We do this both ways, and often swap back and forth between “balanced” Base Fitness cycles and Base Fitness cycles which have “cyclic emphasis.”

Below is the training schedule example of a “balanced” military cycle which concurrently trains military endurance (run, ruck), work capacity, chassis integrity, strength, and tactical agility.

  • Mon: Strength, Work Capacity
  • Tue: Endurance (Run)
  • Wed: Tactical Agility, Chassis Integrity
  • Thurs: Strength, Work Capacity
  • Fri: Endurance (Ruck)

Below is the training schedule example of a “cyclic emphasis” military cycle which has a slight endurance emphasis:

  • Mon: Strength, Work Capacity
  • Tue: Endurance (Run)
  • Wed: Tactical Agility, Chassis Integrity
  • Thurs: Endurance (Run + Ruck)
  • Fri: Endurance (Ruck)

 

Third, Base Fitness programming must combat the “staleness” caused by the “Burden of Constant Fitness.”

All tactical athletes, and professional mountain athletes share the “Burden of Constant Fitness.” This simply means because the nature of their occupations, they can never let their fitness go – they need to constantly be in mission-direct shape, and this means they must constantly be training. This need to be constantly training, especially over a long 20-40 year career – can be a “burden.”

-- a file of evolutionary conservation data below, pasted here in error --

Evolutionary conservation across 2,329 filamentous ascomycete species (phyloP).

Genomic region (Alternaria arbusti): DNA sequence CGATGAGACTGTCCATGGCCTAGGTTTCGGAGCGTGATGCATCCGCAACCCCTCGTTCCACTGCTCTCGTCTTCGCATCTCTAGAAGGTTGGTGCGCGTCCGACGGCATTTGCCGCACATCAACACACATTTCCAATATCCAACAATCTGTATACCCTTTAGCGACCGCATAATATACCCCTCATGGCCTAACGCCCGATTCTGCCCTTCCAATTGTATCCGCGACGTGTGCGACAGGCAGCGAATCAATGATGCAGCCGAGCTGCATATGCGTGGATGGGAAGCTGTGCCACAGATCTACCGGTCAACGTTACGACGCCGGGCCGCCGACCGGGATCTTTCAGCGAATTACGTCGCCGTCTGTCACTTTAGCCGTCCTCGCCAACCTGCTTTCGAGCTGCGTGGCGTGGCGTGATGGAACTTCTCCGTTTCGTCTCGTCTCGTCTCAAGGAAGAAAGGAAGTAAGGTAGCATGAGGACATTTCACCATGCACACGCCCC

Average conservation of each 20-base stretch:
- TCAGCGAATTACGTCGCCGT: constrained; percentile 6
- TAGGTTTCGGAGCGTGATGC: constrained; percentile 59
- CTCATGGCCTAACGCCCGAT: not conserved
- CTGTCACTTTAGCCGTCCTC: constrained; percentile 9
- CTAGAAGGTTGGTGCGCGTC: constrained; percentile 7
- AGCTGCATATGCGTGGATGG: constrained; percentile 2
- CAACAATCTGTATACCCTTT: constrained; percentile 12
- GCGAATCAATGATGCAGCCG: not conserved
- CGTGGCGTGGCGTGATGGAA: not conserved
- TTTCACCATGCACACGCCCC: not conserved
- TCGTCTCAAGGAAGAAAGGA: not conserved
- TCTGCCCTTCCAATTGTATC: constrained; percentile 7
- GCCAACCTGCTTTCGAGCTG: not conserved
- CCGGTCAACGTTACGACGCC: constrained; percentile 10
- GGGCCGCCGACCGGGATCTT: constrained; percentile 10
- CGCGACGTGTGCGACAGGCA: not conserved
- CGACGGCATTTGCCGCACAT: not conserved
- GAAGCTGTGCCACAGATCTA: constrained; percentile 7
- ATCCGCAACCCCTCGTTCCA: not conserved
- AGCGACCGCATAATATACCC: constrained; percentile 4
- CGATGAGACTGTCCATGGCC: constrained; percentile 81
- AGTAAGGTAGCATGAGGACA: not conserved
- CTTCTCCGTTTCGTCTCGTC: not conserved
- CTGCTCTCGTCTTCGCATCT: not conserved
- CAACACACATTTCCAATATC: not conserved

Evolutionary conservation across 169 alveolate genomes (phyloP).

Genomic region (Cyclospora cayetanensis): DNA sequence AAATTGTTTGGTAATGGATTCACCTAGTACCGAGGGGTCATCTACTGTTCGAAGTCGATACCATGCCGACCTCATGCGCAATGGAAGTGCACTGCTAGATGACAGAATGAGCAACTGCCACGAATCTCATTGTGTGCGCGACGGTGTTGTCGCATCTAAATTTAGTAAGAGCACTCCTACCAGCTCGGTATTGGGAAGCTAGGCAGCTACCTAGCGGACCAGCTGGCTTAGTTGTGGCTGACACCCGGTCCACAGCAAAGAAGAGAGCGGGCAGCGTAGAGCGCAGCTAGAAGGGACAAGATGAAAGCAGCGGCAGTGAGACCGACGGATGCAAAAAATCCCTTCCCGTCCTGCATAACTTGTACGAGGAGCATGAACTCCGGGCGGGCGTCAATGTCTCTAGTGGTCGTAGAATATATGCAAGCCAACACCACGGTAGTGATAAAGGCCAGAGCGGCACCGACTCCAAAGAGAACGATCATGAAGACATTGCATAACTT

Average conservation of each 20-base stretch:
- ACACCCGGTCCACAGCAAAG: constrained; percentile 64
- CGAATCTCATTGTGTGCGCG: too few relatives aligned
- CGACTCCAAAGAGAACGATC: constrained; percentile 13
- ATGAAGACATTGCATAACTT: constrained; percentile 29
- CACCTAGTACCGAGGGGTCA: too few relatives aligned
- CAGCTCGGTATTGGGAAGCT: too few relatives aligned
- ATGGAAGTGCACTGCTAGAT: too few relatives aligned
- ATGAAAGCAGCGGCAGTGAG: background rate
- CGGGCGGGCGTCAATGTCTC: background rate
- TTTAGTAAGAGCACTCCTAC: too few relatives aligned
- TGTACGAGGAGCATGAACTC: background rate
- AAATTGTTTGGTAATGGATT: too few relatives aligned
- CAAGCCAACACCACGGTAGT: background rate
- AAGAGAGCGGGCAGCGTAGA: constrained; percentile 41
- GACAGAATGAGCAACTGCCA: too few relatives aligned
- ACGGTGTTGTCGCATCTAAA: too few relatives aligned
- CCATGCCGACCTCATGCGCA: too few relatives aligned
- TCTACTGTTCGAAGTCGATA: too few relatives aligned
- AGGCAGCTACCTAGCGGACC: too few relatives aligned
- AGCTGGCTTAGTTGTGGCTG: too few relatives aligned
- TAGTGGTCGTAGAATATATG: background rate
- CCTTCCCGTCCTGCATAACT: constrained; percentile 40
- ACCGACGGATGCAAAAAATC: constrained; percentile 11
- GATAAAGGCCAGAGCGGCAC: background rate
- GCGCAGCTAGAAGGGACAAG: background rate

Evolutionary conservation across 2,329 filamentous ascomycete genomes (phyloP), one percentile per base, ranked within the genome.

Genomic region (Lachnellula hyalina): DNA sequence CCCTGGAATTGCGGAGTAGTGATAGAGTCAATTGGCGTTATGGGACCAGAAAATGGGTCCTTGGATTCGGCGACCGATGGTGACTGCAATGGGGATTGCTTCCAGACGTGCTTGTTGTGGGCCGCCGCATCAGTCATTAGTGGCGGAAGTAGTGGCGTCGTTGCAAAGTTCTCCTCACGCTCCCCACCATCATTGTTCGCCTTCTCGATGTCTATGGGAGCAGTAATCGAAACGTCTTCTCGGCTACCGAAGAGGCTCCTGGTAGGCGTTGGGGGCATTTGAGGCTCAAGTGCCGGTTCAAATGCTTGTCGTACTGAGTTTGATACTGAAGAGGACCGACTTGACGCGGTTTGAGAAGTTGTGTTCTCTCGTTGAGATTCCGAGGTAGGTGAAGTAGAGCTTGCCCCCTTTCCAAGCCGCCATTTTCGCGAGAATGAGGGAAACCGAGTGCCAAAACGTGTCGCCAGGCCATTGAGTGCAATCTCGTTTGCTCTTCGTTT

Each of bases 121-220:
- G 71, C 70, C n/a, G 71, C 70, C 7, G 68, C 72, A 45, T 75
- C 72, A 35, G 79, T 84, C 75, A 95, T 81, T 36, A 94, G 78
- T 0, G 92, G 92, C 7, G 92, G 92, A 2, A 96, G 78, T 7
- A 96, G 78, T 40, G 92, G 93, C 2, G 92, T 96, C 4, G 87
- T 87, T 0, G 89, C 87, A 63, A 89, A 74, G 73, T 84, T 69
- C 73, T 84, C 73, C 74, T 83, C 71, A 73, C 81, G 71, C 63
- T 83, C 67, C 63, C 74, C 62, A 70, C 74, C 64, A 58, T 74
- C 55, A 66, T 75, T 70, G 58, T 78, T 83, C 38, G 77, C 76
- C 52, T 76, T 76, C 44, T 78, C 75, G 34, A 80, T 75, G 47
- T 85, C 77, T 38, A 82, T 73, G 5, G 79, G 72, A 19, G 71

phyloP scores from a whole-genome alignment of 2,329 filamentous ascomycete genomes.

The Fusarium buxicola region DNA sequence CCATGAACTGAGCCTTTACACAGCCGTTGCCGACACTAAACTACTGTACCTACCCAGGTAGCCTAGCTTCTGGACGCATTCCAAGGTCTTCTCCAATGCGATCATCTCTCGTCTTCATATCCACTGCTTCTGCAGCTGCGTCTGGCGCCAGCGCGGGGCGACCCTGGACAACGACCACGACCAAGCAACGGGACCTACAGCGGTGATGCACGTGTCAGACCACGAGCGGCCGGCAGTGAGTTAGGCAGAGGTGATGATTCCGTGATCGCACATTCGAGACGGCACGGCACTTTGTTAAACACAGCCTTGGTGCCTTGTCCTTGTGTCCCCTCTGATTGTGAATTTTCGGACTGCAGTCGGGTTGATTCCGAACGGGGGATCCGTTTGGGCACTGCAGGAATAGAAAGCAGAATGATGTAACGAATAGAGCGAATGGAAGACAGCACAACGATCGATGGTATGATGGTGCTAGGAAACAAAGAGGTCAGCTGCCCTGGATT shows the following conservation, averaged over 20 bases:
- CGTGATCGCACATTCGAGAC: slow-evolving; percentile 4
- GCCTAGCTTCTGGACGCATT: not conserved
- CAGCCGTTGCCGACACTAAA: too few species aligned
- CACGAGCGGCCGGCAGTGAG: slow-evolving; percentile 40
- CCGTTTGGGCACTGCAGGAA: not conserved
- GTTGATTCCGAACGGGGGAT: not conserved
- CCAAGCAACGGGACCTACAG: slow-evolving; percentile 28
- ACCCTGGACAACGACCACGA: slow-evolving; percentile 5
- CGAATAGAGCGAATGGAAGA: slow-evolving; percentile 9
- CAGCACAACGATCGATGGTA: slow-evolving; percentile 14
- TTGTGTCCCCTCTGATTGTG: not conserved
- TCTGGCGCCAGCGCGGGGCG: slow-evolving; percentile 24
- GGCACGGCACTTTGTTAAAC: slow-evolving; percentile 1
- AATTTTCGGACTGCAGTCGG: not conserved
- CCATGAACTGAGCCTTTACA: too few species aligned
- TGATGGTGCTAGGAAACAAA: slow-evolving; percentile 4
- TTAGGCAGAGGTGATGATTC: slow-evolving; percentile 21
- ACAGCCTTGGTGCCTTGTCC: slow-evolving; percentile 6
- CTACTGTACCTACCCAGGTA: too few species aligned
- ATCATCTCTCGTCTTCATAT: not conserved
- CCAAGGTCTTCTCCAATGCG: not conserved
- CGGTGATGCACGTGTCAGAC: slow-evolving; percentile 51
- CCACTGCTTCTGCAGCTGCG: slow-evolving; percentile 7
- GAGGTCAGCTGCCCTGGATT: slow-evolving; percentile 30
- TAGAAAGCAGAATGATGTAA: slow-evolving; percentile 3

This “staleness” comes at the athlete from two directions: (1) fitness, and; (2) mental.

From the fitness perspective, if an athlete trains for strength using the same exercises and the same progression methodology all the time, eventually he or she will “plateau” and even regress as his body accommodates to the programming impetus.

Something similar happens mentally, as well – without changing things up, the fitness training becomes “stale.” I hear this all the time from military squad team members, who reach out for programming alternatives because they are simply sick of doing push ups, pull ups, sit ups and running every day. Mentally, this type of fitness programming has become “stale” and they need a change.